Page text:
Mexico’s New Development Agenda Creates Climate Opportunities and Risks

Mexico’s New Development Agenda Creates Climate Opportunities and Risks

Spotlight Activity: Mexico’s New Development Agenda Creates Climate Opportunities and Risks

Mexico made headlines when it became the first developing country to submit its National Determined Contribution (NDC) to the UNFCCC, with an unconditional reduction goal of 22percent in GHG and 51percent of black carbon by 2030 and conditional targets of 36percent and 70percent, respectively, setting a track record for decisive climate action. As a signing party of the Paris Agreement, Mexico must increase its goals’ ambition, working under a progressive principle. The country is undergoing a transition to a new federal government, whose proposed development agenda, focused in social justice and poverty reduction, has the potential to strengthen and increase Mexico’s climate actions. Working in sustainability and development, as a whole, could bring important solutions and results in both in the social and environmental sectors.

Even though the new government’s environmental policy proposal accounts for climate change and ensures mitigation and adaptation goals will be achieved, certain commitments and proposals could hamper the realization of climate targets if they are not well-monitored, advised and key actors are not consulted.

These include:

  • The National Plan for the Production of Hydrocarbons which contemplates the “rescuing” of PEMEX (The National Oil Company) through investing in the reconditioning and building of refineries and increasing oil exploration, with the promise of freezing fuel prices.This plan aims to achieve national energy security through the exploitation and use of fossil fuels. These could jeopardize the realization of the national 35percent renewable energy target by 2022. It is necessary to insist on the importance of reductions in methane, oil, and gas consumption, and on the investment in clean energies and technologies.
  • The building of an interstate train in the Yucatán peninsula. As of today, the Environmental and Social Impact Assessment documents have not been released, nor has the exact train route. However, preliminary drafts suggest the crossing through National Parks and Biosphere Reserves. This could trigger the deforestation of important vegetation patches and the fragmentation of unique habitats. Considering land use change is a major contributor to GHG emissions, these threats cannot be overlooked during planning.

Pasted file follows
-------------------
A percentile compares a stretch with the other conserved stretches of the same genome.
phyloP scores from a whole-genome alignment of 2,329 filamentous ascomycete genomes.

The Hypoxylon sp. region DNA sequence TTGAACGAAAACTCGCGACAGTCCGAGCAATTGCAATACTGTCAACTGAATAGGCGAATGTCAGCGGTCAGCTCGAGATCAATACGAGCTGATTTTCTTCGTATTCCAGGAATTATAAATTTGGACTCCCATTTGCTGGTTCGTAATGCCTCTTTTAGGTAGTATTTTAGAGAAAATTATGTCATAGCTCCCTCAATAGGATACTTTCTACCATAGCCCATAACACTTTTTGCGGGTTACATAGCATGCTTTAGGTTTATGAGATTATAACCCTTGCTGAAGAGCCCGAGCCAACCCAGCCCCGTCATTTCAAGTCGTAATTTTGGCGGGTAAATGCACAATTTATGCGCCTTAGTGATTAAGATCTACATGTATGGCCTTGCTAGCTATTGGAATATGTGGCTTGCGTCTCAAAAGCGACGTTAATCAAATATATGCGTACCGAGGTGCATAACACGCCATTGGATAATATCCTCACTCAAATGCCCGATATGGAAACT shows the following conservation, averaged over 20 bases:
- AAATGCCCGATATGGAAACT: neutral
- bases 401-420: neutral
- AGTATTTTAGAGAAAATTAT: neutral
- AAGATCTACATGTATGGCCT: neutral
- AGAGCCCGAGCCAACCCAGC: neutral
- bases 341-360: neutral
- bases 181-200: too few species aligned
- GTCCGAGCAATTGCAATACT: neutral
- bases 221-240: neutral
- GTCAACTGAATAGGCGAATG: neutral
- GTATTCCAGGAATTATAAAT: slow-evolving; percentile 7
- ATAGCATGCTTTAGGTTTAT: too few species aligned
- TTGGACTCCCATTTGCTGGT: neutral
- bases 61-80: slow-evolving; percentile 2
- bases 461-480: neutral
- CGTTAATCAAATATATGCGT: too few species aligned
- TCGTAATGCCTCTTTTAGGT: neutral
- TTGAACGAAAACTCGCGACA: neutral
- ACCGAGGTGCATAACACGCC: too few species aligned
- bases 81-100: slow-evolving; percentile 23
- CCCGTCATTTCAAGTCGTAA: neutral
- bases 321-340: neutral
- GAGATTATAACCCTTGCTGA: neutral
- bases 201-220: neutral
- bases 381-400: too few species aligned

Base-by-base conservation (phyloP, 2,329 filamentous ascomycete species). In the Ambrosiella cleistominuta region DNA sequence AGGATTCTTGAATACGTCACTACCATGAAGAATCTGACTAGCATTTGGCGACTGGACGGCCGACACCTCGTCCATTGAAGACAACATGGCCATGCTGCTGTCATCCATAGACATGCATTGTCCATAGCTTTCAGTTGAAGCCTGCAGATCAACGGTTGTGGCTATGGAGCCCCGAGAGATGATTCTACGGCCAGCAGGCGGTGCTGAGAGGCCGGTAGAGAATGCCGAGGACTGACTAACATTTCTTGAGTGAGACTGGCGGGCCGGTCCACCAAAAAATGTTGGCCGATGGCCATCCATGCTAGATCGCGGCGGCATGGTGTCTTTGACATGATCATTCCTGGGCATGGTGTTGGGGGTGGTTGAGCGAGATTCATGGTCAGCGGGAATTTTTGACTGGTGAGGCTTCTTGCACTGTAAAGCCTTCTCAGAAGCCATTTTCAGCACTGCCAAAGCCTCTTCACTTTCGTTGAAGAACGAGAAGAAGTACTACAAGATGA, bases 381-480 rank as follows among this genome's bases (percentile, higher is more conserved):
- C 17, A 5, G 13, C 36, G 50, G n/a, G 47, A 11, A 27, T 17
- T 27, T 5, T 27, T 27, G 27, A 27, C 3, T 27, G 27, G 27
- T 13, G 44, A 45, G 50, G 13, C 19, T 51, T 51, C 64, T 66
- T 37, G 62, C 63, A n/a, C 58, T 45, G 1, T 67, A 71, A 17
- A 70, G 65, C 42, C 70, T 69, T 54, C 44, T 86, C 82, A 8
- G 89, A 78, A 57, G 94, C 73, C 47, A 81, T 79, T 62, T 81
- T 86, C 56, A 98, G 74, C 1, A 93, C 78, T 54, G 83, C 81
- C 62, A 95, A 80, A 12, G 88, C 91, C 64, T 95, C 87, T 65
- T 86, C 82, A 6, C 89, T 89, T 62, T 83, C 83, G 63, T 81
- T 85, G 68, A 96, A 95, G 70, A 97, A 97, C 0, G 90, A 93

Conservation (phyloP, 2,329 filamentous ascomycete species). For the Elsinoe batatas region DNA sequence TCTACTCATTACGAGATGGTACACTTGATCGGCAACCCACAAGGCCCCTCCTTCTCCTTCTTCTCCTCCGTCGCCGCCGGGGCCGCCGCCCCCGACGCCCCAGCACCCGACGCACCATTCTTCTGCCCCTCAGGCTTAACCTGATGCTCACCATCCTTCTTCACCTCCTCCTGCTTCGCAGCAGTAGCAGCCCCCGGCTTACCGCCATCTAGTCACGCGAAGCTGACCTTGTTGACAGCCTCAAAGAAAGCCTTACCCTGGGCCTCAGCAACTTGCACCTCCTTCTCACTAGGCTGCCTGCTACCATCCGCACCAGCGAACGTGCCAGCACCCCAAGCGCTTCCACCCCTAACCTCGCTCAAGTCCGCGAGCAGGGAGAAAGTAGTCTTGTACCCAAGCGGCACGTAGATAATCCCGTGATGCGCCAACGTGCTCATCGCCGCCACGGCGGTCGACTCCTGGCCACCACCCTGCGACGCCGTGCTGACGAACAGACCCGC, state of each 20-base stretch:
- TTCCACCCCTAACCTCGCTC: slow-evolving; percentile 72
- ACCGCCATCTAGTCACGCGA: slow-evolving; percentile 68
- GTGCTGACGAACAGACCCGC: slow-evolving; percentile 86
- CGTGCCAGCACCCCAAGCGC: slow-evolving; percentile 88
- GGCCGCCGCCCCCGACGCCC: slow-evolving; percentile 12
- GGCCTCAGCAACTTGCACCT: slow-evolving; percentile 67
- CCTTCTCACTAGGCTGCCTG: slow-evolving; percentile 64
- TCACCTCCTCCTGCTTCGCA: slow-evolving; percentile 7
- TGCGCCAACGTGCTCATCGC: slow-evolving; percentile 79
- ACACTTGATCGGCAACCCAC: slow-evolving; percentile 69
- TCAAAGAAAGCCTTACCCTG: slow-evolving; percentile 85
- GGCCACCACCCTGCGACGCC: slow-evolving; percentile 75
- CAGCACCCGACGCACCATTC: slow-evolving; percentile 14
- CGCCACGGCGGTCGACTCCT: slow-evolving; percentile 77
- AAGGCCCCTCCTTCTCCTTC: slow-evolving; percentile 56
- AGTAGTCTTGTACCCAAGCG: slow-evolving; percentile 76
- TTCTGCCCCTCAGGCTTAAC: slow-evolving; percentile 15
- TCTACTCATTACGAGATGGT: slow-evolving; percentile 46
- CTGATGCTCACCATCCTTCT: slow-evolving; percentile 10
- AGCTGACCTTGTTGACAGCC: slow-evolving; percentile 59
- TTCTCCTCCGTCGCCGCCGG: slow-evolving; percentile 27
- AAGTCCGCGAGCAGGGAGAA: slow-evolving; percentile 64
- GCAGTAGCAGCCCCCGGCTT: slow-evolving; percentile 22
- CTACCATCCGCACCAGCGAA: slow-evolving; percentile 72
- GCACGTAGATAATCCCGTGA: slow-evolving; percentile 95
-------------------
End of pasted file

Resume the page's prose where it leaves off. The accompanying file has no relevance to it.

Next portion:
• The planting of a million hectares of fruit and timber trees in the South-Southeast regions of the country. Although in the proposal states, only paddocks and degraded lands will be targeted, a rigorous monitoring mechanism must be put in place to ensure no native vegetation is substituted by plantations, as the opportunity cost of conservation is greatly raised by the promise of payment for participating in the scheme.

Mexico is still far from meeting its GHG reduction commitments. It is necessary to take effective actions and increase the transparency in the new projects and proposals, as these could have unintended negative consequences. If social justice and poverty alleviation are to be achieved, the new administration must make mitigation and adaptation targets a priority, as climate change disproportionately affects low-income groups and exacerbates existing inequalities.

Status: Standing Still

These strategic projects have the potential to increase regional and national development and contribute to the achievement of Mexico’s climate goals. However, they require substantial efforts, as well as meticulous environmental, economic and social research to succeed. Moreover, an effective coordination between government, institutions, civil society and key actors is also crucial for success. Otherwise, these projects could be a counterweight against the country’s climate action and its national and international commitments.

Take Action

Please send the following message to the policymaker below:

We applaud the new government’s efforts to develop comprehensive programs and projects that aim to benefit social and economic development while contributing to climate action. However, we are concerned that the projects could affect regional ecosystems and dramatically increase the country’s GHG emissions. Therefore, we ask the new government to consider all actors, create partnerships with academia and civil society, and to carry out rigorous monitoring in order to ensure that the projects and programs are consistent with national climate goals and commitments.


Secretary of Environment and Natural Resources- Josefa González Blanco
Telephone: 54900900 Ext. 12000/12076/12001
Address: Ejercito Nacional 223,
Col. Anáhuac, Delegación Miguel Hidalgo,
Ciudad de México, México,
Z.C. 11320

Welfare Secretary- María Luisa Albores
Telephone: 5328 5000
Address: Av. Paseo de la Reforma 116,
Col. Juárez, Del. Cuauhtémoc, Ciudad de México. C.P. 06600

Secretary of Energy- Rocío Nahle
Telephone: 50006000
Address: Insurgentes Sur 890,
Del Valle, Ciudad de México. C.P. 03100

National Comission for Protected Natural Areas- Alejandro del Mazo Maza

Learn more:
See “Mexico’s National Determined Contribution”:
“Mexico’s Climate Change Mid-Century Strategy”:
For a more comprehensive view of the Mexico new government’s environmental agenda see:
To know more about the referred projects:
National Plan for the Production of Hydrocarbons:
Interstate train (Tren Maya):
Refineries investment:
Fruit and timber plantations (Sembrando Vida):

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